Brilliant ideas and innovative concepts are born everyday, at lightning speed, and usually, when someone least expects them to. This is ever the case for creative writers—when rich plots, remarkably unique characters, and award-winning narratives are seemingly pulled out of thin air, or, as they say, whenever inspiration hits. It seems such a huge waste whenever these very same ideas become lost in a sea of confusion, jumbled together with other equally brilliant thoughts, words, and phrases, and eventually fall into obscurity due to lack of organisation. One way to avoid these instances for good is to use mind mapping techniques for creating outlines and ‘skeletal structures’ for characters and narratives.
Does it sound complicated? That last sentence may have been a mouthful to read, and may seem too technical to pair with something as artful as creative writing, but
Here are some mind mapping techniques that you can use:
Mapping Out a Story Outline
One thing that causes so much frustration when it comes to writing stories is getting stuck in a rut when you’re already in the middle of getting things started with your plot. We all know the drill: establish the background, present the characters, introduce the conflict, narrate the journey and of course, show the resolution. But more often than not, we get to a point where things start to get interesting—and then we forget what happens next, or we get so conflicted with several options on how to proceed with the story.
One way to eliminate this problem is to create a mind map of the entire storyline—a visual summary of the entire piece, from beginning to end. This is great for short stories and one-shot narratives—you can choose to put in your working title, or a choice keyword that represents the main theme of your work. After that, you can branch out to the different parts of the story: the characters, the conflict, how everyone reacts to it and acts because of it, and of course, how to the whole thing ends. You can go through each subcategory and create more subtopics under them, going as deep and as detailed as you need to complete the story. Before you know it, you have completed the summary of your next best-seller in a comprehensive reference, that you can use as a guide for when you sit down and write it.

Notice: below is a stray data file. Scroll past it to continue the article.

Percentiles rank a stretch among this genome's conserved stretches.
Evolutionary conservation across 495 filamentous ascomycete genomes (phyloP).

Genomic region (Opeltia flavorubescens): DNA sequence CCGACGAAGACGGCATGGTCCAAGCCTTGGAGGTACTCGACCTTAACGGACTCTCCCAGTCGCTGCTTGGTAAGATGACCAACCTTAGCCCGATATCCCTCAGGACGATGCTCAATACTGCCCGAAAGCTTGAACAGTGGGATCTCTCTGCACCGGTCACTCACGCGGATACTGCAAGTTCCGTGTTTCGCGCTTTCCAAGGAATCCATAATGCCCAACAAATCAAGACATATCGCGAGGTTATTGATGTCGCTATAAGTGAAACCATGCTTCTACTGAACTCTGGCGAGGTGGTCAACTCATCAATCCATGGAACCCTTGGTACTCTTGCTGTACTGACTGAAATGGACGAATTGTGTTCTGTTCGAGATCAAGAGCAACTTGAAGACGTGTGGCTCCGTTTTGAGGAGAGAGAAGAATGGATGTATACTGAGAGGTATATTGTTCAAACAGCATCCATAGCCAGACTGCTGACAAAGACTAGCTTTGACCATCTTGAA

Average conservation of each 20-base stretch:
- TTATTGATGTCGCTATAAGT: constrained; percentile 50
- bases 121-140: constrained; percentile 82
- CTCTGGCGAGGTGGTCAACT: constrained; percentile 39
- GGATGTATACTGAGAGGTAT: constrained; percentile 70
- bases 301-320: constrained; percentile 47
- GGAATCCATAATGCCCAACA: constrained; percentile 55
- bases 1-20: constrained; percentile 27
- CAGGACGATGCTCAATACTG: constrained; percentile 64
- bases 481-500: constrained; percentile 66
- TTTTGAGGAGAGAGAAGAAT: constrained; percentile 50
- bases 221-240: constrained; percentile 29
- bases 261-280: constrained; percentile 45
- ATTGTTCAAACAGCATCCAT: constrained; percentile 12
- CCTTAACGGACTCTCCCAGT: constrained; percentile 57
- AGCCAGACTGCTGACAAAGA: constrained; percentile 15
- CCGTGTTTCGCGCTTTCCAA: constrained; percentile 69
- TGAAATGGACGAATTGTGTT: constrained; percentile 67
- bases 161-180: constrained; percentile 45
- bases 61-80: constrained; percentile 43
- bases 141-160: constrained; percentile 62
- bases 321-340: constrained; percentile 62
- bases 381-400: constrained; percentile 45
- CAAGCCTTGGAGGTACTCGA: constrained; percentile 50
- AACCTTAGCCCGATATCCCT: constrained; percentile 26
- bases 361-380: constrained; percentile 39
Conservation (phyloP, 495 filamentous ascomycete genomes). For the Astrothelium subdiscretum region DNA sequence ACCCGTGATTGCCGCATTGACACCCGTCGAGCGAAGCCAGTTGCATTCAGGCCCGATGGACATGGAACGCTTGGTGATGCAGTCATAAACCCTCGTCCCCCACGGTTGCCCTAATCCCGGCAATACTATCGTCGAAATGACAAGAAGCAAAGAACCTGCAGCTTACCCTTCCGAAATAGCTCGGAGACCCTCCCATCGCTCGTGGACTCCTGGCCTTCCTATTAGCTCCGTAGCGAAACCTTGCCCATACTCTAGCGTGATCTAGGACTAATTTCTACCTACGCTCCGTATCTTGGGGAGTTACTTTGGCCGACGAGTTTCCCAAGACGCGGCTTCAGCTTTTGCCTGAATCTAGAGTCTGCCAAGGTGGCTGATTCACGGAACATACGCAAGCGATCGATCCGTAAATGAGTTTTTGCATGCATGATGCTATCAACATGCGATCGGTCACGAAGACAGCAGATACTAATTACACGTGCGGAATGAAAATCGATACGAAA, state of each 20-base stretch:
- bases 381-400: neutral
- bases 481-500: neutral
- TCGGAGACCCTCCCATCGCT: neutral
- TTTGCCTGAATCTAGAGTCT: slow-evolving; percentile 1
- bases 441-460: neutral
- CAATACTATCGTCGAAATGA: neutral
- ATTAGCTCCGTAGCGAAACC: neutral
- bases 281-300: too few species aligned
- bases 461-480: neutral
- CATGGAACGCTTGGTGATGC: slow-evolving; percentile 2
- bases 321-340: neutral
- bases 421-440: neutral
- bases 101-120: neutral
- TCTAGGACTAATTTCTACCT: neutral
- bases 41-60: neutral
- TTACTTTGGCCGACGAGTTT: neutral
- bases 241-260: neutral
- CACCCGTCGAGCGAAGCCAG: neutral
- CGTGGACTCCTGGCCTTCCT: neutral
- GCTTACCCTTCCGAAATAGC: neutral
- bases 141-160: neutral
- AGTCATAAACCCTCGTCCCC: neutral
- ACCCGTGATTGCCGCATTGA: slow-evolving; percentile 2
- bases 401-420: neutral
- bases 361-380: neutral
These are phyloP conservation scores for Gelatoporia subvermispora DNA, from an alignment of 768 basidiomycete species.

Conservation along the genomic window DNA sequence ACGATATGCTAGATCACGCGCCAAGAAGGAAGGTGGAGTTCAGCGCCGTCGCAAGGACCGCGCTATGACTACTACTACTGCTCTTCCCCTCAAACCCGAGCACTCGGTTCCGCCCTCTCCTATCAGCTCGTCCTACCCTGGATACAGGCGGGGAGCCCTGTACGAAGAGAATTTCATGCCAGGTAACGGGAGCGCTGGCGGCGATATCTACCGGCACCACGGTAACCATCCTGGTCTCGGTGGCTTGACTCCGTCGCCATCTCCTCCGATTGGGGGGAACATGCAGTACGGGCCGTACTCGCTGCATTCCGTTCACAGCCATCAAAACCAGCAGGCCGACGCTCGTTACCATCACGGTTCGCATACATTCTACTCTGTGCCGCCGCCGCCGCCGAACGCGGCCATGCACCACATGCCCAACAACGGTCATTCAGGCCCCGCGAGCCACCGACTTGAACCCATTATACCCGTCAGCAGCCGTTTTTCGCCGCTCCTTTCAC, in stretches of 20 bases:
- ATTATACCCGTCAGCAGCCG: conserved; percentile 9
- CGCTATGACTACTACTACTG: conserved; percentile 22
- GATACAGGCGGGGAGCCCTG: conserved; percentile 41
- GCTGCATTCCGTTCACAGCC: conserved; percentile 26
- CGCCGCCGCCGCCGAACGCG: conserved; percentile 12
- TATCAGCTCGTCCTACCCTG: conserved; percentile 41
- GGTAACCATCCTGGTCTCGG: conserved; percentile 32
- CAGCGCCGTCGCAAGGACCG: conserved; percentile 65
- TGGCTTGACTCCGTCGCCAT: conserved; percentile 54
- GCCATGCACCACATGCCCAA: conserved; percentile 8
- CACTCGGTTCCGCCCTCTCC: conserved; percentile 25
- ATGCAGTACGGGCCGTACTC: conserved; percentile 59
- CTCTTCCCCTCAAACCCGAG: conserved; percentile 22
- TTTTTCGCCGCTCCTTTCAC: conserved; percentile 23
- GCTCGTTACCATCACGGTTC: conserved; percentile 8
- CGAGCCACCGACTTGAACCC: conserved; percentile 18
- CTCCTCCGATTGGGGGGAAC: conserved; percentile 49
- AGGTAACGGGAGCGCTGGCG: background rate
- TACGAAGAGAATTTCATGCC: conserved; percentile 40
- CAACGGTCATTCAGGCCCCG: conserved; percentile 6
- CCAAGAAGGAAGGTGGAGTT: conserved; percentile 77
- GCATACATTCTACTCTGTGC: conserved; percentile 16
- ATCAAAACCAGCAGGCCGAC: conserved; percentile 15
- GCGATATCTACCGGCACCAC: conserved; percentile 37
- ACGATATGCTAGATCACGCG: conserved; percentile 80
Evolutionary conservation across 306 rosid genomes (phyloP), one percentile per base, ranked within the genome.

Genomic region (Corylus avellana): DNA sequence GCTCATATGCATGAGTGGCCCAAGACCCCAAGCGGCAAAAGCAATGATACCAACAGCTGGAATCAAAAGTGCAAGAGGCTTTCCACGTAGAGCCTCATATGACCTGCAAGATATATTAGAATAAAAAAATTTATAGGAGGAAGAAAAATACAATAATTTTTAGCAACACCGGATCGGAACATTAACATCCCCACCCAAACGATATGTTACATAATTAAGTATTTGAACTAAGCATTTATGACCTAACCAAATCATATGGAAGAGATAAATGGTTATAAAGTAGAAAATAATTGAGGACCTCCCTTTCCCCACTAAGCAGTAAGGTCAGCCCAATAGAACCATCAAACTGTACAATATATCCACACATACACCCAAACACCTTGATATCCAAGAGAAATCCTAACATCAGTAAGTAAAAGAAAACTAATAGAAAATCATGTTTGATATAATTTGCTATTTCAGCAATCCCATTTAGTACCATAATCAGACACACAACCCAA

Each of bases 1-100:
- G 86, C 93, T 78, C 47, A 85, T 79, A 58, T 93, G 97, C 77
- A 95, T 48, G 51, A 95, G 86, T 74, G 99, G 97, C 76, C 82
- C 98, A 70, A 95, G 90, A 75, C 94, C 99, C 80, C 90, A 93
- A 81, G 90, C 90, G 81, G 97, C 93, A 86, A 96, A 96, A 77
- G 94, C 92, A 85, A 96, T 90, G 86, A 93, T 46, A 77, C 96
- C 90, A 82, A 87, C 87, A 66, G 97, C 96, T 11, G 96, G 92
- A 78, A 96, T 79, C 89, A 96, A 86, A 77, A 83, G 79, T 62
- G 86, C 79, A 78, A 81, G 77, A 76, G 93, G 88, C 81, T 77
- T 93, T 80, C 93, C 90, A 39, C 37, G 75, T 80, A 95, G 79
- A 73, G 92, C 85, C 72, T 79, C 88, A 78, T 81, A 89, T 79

Character Build Up
Another way to make sure that all characters in a story are given texture, significance, and dimension is to create a mind map for each and every one of them. This is ideal for character-driven narratives and writing feature composition about a particular person, or even full-length biographies.
One straightforward way to map a character out is to place him or her at the centre of the diagram, then branch out to the different aspects of his or her life—the facets that make a person who he or she was, is, and will be. These subtopics may include history, important, life-changing events, and so on. These can branch out into more detailed and intricate information, until the mind map completely shapes out the character and brings it to life.
Some writers love interweaving several stories around a central theme—love, tragedy, family, children, death, and so on. Such writers will benefit greatly from using mind mapping techniques that keep them focused on the main motif of their work, and help ensure that not one character’s sub story is neither neglected, nor saturated compared to the others’. You can be as simple as you want with your plot, or create an intricate and extraordinarily complex world that will soon translate itself into a literary work of art.